. There is also evidence to demonstrate a more fluid interaction between Teige and Neumann, and the groups they represented. For example, when Cabada asserts that Neumann broke with the avant-garde in 1923, he elides further examples of their cooperation in Neumann’s journal Reflektor (Headlight), or even the communist arts group Left Front, in which Cabada argues the avant-garde “never took part” (p. 157).
. For example, Cabada argues that Teige stepped down from his leading role in the arts group Left Front because he was “probably” unhappy that it was not fully subordinate to his rule. Other examples include his criticism of the literary group Blok for its “foolish and unreal vision” of independence vis-à-vis the Communist Party, or his criticism of the KSČ for failing to “realize” its own “inconsistencies” by welcoming intellectuals into its ranks (pp. 180, 188).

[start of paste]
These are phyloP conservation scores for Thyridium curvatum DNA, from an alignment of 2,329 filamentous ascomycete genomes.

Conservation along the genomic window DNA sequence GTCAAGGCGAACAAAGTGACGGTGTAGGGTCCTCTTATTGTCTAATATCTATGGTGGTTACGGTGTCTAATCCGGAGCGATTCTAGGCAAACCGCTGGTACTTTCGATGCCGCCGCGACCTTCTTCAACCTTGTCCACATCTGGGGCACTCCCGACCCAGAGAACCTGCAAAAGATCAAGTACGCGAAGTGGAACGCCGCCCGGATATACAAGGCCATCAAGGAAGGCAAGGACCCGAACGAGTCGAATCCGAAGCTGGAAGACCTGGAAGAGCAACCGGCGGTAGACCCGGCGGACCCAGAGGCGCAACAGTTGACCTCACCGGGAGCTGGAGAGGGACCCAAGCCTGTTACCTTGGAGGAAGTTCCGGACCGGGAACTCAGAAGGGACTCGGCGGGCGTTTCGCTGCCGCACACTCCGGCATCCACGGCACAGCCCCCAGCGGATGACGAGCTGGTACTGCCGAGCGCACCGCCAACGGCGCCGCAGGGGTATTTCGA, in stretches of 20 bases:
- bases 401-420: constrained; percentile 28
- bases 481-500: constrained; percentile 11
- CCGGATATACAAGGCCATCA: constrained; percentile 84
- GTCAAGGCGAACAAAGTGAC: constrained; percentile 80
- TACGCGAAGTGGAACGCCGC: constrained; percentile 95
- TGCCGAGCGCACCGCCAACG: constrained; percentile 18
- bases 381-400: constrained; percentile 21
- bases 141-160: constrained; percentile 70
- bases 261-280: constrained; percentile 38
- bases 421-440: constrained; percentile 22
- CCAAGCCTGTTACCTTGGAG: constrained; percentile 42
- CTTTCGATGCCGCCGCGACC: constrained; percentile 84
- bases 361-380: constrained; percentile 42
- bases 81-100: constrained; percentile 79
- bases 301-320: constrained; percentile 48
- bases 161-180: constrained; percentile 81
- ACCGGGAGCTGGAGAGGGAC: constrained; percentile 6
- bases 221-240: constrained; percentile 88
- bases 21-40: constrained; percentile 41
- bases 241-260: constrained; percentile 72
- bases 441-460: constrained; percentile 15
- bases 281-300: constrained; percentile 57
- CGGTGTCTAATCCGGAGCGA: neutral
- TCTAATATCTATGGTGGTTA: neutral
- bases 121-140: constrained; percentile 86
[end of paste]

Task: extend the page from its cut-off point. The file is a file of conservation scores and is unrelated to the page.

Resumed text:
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Shawn E. Clybor. Review of Cabada, Ladislav, Intellectuals and the Communist Idea: The Search for a New Way in Czech Lands from 1890 to 1938.